You haven’t heard from me lately because I was dealing with some serious medical issues, which culminated in an angioplasty procedure on Tuesday. I had two arteries that were substantially blocked, but with the insertion of stents, I should be on the path to recovery pretty quickly.

Along the way, I discovered things about my family’s long history with heart trouble that made this inevitable, according to my cardiologist — who, upon hearing my father had a heart attack at 55, quipped, “You chose the wrong father.” But I also learned something amazing.

The doctor told me that in addition to the two arteries that needed stents, I have another that is 100% occluded, but that’s not a problem because the human circulatory system has the ability to open up collateral arteries to route the blood through. It would be the equivalent of coming upon a huge backup on the highway and having your car not only find a way around it via Google Maps, but also build the new road that would get you to your destination. The collateral arteries apparently exist even in heart-healthy people, just kind of standing by to leap into action should they be required. While they’re not a viable fix for every plaque-filled vessel, this one’s doing its job in my case.

This all started for me a month ago when I finally was able to get back in the pool at our gym. We had just passed the fully-vaxed-plus-two-weeks point, and I was thrilled to start doing laps again. But on the third day, I emerged quite light-headed, a feeling that did not dissipate for three hours. I contacted my physician, who ran a bunch of tests, including an EKG he said looked wrong. He sent me to a cardiologist who conducted more tests, including a CAT scan for calcium deposits and an echocardiogram of my heart, my carotid artery, and my jugular vein. They all indicated trouble.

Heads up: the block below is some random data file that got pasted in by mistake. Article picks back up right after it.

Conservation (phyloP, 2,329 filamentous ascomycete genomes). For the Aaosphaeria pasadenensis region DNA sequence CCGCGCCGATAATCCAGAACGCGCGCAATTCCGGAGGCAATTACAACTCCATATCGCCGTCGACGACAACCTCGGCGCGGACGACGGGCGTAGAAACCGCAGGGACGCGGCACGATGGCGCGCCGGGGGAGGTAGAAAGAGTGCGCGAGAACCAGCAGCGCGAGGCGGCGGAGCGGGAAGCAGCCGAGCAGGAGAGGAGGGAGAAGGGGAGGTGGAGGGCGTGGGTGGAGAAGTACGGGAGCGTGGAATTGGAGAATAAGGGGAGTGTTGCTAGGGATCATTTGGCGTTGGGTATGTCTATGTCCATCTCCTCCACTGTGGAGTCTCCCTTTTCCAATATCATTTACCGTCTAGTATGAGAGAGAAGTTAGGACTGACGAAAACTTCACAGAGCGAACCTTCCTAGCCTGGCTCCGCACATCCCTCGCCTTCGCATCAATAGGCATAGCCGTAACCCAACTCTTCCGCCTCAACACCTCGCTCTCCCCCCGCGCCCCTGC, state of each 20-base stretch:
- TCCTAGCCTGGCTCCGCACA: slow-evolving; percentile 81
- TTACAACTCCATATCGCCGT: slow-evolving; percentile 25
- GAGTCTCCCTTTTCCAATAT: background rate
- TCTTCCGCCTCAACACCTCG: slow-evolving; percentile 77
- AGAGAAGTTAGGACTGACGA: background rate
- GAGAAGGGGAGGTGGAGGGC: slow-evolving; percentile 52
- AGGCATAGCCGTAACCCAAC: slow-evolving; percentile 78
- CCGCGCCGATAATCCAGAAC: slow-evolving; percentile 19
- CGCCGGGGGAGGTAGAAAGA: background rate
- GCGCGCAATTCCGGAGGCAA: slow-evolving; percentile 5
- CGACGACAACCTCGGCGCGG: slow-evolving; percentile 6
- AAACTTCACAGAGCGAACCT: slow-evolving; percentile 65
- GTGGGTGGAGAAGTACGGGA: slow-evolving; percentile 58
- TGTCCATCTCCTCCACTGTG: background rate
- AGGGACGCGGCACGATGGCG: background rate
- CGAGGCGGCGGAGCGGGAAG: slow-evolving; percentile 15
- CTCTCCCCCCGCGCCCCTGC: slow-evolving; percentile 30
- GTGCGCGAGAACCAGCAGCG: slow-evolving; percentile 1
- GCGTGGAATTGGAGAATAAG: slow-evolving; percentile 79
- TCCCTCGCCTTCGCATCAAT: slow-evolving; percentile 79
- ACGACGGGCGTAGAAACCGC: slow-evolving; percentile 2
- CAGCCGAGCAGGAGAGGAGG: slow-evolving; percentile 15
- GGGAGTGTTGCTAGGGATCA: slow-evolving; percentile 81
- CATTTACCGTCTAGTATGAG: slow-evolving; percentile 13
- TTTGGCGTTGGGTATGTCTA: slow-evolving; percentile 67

Considering the first time most people discover they’re having cardiac trouble is when they have heart attacks, I was lucky.¬†Martha and I had planned this month to finally take the trip to the National Parks of Utah that we’d postponed from last June because of COVID. If I hadn’t had the lightheadedness after that swim session, I might have gone down somewhere in Bryce Canyon.

Throughout this ordeal, I never felt pain nor had any chest-clutching moments. In the days leading up to the angioplasty, my wife and daughter kept asking if I was nervous about it. I replied that I wasn’t, since all I had to do was be driven to the hospital and lie down. Other people were going to handle the hard parts, just as they do several times every day. My role was completely passive, and because I trust science, and knew I’d emerge healthier, I suffered no anxiety.

So, now I’m home to recuperate for a week before starting some cardiac rehab and getting my life back to normal. In the meantime, I have two lovely bruises in my groin area, each in the shape of a Rorschach test. My brother joked they’re going to ruin bikini season — and just as I’d stocked up on Speedos, too.

I’m very thankful to the medical professionals who have cared for me over the last month, particularly those at Missouri Baptist Medical Center who treated me wonderfully — even with the regular sleep interruptions for poking, prodding, and taking my vital signs. They and the crew at St. Louis Heart and Vascular probably saved my life, for which I’ll be forever grateful.

Here’s to better days ahead.